My travel fun is now inversely proportional to the number of terrorist threats in the past week and the quality of the airline service, divided by the number of children I have.
Having decided to fly my family to
As luck would have it, the latest ‘desperate man looking for identity,’ had just boarded a flight with exploding underwear. Since we were traveling with 19-month-old twins, I was more than familiar with exploding underwear but was now also subjecting these innocents to boot removal and wand searches through Code Orange security.
It’s no secret that bringing the kids home to your family is an act of faith, mostly in believing that all the people there want to see you all of you. When I moved away 14 years ago, I would fly freely back and forth, thinking nothing of showing up as the surprise at a birthday. With my first child came 9/11 and a reality check on spontaneity. The kids and the skies have been a remarkable damper on both.
In my early days of ‘adult travel’ I was flying back and forth to college in Austin, Texas. You had a meal choice, and could sit in smoking, drinking Scotch for $2.50 a pop. I always managed to saunter off of those flights with a stash of mini booze bottles, compliments of my fellow male passengers. Mile High Clubs were popular. Not that I ever officially joined, but the point is I could have. Now you’d be arrested, but only for suspicion of spending too much time hanging out in the john.
I still feel the pull to be with my family, particularly during the holidays. Last year we didn’t go. But you don’t celebrate not being in a two-hour security line at the airport. You lament the plight of having to go anywhere to be with people you love.
So refusing to be cowed by the cowards, we spent four days shuttling the kids from house to house, proving to ourselves my relatives are worth all the efforts. In my haste to pack everyone up, I had left my clothes behind. Hearing the news about the fool terrorist on Christmas Day not having any luggage I thought maybe he too had been preoccupied. How was it that he could have passed through, unnoticed when the airlines are so diligent about collecting their baggage fee?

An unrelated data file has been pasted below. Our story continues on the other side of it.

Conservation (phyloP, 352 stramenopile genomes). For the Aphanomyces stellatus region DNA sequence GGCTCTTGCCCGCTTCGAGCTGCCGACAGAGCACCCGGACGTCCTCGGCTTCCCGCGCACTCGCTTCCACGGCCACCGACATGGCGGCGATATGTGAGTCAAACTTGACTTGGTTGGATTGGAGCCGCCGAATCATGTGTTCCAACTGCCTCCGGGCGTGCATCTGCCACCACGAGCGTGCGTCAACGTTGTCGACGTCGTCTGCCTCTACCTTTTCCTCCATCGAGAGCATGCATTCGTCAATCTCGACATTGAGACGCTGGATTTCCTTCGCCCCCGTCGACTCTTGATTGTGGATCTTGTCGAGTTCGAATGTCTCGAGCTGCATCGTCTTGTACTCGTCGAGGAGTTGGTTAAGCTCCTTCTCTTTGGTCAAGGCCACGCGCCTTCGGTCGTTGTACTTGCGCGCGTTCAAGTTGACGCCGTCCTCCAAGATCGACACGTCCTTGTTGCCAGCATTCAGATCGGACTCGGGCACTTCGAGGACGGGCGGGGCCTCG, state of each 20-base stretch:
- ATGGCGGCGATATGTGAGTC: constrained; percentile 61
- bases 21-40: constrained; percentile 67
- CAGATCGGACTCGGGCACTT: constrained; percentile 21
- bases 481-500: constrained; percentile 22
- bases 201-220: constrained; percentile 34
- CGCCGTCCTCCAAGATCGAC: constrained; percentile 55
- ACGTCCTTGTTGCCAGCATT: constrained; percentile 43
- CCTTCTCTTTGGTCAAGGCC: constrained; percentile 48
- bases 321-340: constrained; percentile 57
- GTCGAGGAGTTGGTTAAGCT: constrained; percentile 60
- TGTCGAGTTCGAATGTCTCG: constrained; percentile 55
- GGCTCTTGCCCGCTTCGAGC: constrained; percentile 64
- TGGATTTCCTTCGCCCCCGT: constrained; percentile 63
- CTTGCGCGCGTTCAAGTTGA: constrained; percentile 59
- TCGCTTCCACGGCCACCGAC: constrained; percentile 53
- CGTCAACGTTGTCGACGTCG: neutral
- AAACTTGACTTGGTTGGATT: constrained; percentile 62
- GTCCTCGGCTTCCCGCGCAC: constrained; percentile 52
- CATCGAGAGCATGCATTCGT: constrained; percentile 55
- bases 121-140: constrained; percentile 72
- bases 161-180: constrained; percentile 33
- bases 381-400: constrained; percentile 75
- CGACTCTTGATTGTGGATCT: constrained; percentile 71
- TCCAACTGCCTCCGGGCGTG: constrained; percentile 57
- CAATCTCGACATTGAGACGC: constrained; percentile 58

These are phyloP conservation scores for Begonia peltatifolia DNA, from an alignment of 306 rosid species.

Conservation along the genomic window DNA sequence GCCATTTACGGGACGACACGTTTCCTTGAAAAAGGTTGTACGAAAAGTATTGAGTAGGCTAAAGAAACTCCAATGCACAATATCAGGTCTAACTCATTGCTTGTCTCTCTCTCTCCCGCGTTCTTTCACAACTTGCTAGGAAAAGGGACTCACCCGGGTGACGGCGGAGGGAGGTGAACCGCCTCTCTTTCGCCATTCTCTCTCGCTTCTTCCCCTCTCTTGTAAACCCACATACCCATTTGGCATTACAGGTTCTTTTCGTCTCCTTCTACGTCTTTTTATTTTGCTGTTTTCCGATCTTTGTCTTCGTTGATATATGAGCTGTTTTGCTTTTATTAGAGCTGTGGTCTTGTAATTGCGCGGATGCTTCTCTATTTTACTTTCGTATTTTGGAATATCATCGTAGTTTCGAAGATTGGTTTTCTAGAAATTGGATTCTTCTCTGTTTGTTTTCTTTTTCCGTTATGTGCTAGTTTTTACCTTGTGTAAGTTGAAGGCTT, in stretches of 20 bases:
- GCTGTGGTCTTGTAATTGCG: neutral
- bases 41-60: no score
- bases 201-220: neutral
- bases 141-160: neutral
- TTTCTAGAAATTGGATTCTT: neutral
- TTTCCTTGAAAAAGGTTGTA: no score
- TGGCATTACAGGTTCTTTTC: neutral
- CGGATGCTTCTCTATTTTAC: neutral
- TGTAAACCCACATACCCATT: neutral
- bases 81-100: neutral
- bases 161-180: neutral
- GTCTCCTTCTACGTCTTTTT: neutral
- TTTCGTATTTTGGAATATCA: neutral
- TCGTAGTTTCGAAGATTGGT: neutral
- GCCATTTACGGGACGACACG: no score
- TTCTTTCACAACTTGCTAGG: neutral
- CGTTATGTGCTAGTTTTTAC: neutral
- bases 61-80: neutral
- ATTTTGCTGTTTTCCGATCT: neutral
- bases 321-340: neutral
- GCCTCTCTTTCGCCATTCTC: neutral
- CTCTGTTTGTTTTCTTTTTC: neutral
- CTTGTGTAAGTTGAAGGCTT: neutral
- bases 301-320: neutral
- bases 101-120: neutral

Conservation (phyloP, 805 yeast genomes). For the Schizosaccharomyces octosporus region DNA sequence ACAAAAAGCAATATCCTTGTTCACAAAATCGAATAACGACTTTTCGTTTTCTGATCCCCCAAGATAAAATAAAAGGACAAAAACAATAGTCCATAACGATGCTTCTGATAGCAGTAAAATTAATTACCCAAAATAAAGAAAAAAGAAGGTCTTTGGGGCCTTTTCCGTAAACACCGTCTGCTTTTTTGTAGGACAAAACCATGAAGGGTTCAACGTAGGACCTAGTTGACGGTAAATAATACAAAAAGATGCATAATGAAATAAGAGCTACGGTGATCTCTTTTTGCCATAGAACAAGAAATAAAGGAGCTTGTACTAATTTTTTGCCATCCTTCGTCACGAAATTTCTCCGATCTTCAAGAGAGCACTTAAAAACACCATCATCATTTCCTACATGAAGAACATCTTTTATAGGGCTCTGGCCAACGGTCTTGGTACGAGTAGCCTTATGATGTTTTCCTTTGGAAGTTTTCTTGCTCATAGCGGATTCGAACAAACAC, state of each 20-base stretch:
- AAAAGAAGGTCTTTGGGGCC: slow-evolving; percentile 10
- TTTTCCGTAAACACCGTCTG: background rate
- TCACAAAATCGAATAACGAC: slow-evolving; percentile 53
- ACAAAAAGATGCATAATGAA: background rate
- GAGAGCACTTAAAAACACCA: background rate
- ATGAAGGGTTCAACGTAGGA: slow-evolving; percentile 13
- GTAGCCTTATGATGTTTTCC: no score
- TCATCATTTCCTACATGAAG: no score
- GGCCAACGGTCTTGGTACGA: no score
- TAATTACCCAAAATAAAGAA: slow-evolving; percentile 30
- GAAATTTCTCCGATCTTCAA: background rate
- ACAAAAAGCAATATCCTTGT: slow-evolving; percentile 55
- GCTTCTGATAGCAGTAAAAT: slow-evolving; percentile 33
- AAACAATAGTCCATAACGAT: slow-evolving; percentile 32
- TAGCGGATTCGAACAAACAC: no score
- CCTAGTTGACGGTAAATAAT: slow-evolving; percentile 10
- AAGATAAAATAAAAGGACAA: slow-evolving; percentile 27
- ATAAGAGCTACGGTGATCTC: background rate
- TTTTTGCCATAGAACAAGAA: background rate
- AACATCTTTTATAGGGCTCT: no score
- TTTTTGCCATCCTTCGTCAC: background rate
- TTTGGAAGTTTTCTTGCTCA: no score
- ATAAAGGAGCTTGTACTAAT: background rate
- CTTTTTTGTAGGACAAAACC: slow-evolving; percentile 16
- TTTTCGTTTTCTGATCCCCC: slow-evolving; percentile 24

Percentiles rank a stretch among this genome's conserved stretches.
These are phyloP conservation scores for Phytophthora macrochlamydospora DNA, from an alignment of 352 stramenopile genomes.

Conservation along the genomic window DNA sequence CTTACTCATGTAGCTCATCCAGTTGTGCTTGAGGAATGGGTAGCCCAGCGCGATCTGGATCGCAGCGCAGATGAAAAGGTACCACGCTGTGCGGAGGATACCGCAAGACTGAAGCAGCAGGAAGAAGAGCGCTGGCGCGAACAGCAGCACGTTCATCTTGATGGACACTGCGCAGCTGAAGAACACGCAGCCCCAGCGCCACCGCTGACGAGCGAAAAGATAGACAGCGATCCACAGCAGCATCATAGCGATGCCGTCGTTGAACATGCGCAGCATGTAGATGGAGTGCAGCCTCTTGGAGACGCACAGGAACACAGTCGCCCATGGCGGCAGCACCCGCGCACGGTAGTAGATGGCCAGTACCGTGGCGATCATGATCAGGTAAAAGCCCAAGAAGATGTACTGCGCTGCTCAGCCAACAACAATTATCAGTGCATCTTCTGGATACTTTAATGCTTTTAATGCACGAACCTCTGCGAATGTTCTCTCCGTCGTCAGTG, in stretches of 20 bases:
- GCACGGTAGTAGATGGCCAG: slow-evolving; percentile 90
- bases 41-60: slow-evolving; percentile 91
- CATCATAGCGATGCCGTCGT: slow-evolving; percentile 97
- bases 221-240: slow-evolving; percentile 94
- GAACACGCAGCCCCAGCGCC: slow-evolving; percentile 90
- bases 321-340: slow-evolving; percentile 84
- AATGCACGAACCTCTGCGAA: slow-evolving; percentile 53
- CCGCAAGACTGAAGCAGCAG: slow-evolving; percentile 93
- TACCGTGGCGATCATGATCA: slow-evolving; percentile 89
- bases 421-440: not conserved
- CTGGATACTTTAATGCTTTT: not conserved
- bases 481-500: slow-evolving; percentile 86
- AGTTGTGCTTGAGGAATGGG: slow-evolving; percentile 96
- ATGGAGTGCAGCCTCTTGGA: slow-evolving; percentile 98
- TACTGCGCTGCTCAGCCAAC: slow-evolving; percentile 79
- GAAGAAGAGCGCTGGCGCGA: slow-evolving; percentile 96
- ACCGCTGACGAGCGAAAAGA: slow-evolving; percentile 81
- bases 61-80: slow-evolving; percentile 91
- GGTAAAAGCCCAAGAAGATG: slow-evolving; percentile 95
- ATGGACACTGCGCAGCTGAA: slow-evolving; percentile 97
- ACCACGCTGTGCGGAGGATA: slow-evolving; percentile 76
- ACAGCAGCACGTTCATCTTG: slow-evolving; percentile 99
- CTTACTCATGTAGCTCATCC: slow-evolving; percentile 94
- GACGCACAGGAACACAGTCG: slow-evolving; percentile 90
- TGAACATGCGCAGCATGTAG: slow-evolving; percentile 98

My fuzzy old friends and warm yummy family saluted our bravery traveling with the three boys. This doesn’t mean they were sad to see us go, particularly since one of the babies had been sick and had nastily handed the bug to my hands-on mother.
And indeed Milwaukee Airport proved to be a slice of the past. Friendly personnel, along with clean shops to buy Harley Davidson model motorcycles, or t-shirts with ‘Future Cow Tipper” in John Deere colors.
By the time I let the shoeshine man do a number on my snow-beat riding boots, I had started to feel light headed. Entering the plane and heading toward the back, I would have normally been ashamed to be carrying potentially crying seatmates, but felt too sick to care. I knew I was in trouble.
My husband and I each had a kid on our lap for their first and last free flight (you almost feel like you have to take them somewhere before you pay.) Without the plane leaving the runway, I had gone through all of the sick bags in our vicinity, my big kid collecting them like they were dollar bills. Surely my fellow passengers had forgotten about the Shoe-Bomber with the likes of me.
Mid-flight things had only gotten worse. The honey voiced southern stew was overly attentive, bringing me ginger ale to sip through little tiny straws and laying cold compresses on my head. I was praying for a quick recovery, flashing back to the prize we had contributed to the family’s annual grab-bag game, the Virgin Mary Toast Press.
I felt so lousy by the end of a flight they called for a wheel chair. Not a wheel chair type, I was thrilled. Service, this was service.
The New York City police, the paramedics and airport personnel met us.
Although my husband harshly insisted I be pushed to the waiting car instead of being taken by stretcher for medical observation, I still enjoyed swooshing past horrified travelers, rolling into waiting elevators and zipping around baggage claim.
My oldest kid got the name of the stew so we could write her a thank you note. This alone was a miraculous change of events for our litigious family (Google: “Mitchell Berns Delta, Fortune”).
Consider this an update on Thomas Wolfe’s “You Can’t Go Home Again”. How about, “You Can’t Get Home Again,” without a bit of serious drama.